The company also manufactures to GMP pharmaceutical standards, and operates under licences that uphold Australia’s obligations to the 1961 UN convention.

ECS cultivates premium dry flower (for inhalation), of which there is a current shortage in Australia, as well as biomass which is manufactured into medicinal oils.  

It owns cannabis facilities located on the Murray River in Victoria, and also near Launceston in Tasmania, which is where it produces large-scale CBD, and industrial hemp for its food and wellness brand.  

The company has recently lodged plans with the federal Office of Drug Control (ODC) for a major expansion of its cultivation area.

The expansion will see ECS expand its Tasmanian operations from the existing 2,500sqm facility to a large-scale growing area comprising 320,000 sqm – 100 times greater than its current licensed production in Tasmania.

Keach sees this expansion as the logical move to not only meet the expected surge in demand here and overseas, but also to build economies of scale and produce substantial volumes of low cost pharmaceutical ingredients.

A lot of the cannabis giants overseas are beginning to wake up to the fact of how well Australia is strategically placed to benefit from the growth of medicinal cannabis markets overseas.

“You can set up farms in Colombia and other low labour cost countries, but at the end of the day, for big pharmaceutical and European cannabis companies, they want low risk, certainty of supply, and they want to buy Australian first,” he explained.

‘I think Australia can have its cake and eat it too. Because we are good at it, we can manufacture at scale, and reduce costs without compromising on quality standards. Basically, Australia does exports and commerce in this area category extremely well, ” he added.

Australia’s biggest medicinal cannabis farm

This demand for Australian grown cannabis has recently attracted a cohort of domestic growers vying to ride the global wave.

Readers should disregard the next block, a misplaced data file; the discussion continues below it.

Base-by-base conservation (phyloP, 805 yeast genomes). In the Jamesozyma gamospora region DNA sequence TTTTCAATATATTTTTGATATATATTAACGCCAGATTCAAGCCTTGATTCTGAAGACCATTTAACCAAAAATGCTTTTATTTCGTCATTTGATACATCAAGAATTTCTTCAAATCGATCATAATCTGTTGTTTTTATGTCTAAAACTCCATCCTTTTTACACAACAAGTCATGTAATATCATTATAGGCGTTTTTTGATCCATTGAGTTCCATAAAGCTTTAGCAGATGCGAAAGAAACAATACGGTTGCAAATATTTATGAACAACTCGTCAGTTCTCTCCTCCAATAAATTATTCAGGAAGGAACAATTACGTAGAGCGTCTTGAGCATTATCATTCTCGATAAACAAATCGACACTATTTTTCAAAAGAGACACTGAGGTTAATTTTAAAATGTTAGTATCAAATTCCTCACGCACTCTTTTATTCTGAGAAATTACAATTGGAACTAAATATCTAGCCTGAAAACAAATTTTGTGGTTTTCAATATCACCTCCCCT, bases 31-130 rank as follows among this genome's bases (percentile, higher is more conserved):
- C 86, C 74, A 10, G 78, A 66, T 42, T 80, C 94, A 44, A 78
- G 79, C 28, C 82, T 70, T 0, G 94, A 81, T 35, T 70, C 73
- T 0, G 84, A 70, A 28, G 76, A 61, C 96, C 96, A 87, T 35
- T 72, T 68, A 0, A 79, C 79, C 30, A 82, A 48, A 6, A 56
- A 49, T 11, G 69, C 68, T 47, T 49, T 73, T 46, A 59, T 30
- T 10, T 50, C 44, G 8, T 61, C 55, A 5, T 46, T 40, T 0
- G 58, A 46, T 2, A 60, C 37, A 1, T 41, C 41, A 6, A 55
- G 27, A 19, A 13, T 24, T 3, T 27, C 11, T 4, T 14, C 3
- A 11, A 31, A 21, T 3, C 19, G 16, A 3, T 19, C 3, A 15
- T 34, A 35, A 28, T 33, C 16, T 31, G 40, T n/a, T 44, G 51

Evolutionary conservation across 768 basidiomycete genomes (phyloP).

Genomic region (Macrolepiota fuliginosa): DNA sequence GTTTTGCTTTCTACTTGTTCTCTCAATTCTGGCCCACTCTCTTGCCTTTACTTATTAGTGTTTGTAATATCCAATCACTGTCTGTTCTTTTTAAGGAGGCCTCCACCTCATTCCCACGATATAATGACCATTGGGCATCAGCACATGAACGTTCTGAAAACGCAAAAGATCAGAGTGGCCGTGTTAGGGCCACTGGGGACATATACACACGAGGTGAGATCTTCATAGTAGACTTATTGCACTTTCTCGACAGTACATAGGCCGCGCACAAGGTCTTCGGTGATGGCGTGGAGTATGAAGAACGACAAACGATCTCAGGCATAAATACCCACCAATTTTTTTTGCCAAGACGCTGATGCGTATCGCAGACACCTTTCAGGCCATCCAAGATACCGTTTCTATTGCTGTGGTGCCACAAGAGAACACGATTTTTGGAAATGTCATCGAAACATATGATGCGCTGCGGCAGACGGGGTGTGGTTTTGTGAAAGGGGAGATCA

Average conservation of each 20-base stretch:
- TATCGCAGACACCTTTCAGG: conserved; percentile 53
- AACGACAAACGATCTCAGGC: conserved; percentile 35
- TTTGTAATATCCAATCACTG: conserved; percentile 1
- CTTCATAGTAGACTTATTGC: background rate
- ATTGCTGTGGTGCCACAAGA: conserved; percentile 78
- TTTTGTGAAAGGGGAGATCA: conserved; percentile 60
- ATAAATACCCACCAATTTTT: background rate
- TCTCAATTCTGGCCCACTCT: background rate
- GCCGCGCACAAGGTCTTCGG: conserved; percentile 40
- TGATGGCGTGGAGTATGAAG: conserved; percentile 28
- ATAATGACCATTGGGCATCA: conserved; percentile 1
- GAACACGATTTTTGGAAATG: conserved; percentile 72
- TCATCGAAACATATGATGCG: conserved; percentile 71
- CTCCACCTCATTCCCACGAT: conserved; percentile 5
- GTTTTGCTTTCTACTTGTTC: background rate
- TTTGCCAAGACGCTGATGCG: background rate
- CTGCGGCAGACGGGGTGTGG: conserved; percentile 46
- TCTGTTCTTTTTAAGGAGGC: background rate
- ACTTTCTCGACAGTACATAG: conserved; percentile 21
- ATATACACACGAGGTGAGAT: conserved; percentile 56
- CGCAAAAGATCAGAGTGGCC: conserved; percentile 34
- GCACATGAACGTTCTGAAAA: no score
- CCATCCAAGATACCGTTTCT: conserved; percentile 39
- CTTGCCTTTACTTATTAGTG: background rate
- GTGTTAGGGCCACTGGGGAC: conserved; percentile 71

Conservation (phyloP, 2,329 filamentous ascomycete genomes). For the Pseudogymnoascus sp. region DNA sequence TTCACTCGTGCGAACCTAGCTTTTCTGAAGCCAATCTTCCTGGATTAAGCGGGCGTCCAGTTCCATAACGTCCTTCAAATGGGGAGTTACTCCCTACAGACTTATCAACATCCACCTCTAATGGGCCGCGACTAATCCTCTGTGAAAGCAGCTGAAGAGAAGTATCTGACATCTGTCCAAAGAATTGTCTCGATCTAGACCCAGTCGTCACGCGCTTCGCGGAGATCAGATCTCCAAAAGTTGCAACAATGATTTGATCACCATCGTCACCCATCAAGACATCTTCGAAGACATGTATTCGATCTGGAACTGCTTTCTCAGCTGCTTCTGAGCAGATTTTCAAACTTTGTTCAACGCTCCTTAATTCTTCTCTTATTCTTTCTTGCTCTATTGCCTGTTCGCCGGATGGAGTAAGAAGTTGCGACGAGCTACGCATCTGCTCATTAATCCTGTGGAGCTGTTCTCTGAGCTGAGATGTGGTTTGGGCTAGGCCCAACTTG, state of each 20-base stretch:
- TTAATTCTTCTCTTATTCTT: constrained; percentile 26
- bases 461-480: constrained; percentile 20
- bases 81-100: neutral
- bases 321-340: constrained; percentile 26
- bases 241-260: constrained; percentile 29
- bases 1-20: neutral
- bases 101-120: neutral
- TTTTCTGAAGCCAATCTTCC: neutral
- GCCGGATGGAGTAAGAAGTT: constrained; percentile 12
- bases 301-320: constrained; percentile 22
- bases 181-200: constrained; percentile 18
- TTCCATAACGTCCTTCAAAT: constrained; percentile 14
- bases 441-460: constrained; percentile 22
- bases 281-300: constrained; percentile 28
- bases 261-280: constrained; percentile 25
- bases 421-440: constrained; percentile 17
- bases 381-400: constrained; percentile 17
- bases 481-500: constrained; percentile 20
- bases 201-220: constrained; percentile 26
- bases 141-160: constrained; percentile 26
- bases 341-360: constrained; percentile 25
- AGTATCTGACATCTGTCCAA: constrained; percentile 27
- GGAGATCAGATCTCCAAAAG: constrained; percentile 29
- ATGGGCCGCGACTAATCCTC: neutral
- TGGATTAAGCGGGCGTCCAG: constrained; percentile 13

One such company is privately-owned Australian Natural Therapeutics Group (ANTG).

The company is embarking on building a facility that will soon become the biggest medicinal marijuana farm in Australia.

Although exact numbers are still being worked out, the cost to build its greenhouse facilities in Toowoomba Qld is reported to be north of $400 million.

Stockhead caught up with ANTG CEO, Matt Cantelo, who said that the greenhouse facility is currently still under a planning and development phase.

The farm will target the Australian and German cannabis markets, which Cantelo believes will rise dramatically in the next few years.

“If you look at the TGA website, the numbers are increasing on a monthly basis for special access, prescriptions, as well as authorised prescribers,” Cantelo said.

“They’re increasing at the rate of knots, and add to that the German growth rate in new prescriptions, that’s also rising significantly.”

Earlier this year, ANTG signed a $92 million, nine-year off-take deal with German company Cannamedical Pharma to export commercially-grown Australian medical cannabis to Europe.

Asked why European companies like Cannamedical would want to purchase their cannabis plants all the way from Australia, and if other European companies would follow suit, Cantelo is confident this will indeed be the case.

He points to the TGA’s high standards as the magnet that will pull overseas customers here.

“Absolutely. TGA is considered the global gold standard.”

“If you can sell pharmaceutical products in Australia, you can sell them anywhere because the standards here are so high. We’re seeing a lot of demand for Australian produce across the board, but certainly when it comes to medical cannabis,” said Cantelo.

The Toowoomba farm is set to begin operations within six months, and will produce 500 tonnes of marijuana a year with an export value of more than $1 billion.

With that kind of mouth-watering figure, the smart money is sure to closely follow – which would only accelerate the burgeoning industry over the next few years.


At Stockhead, we tell it like it is. While ECS Botanics is a Stockhead advertiser, it did not sponsor this article.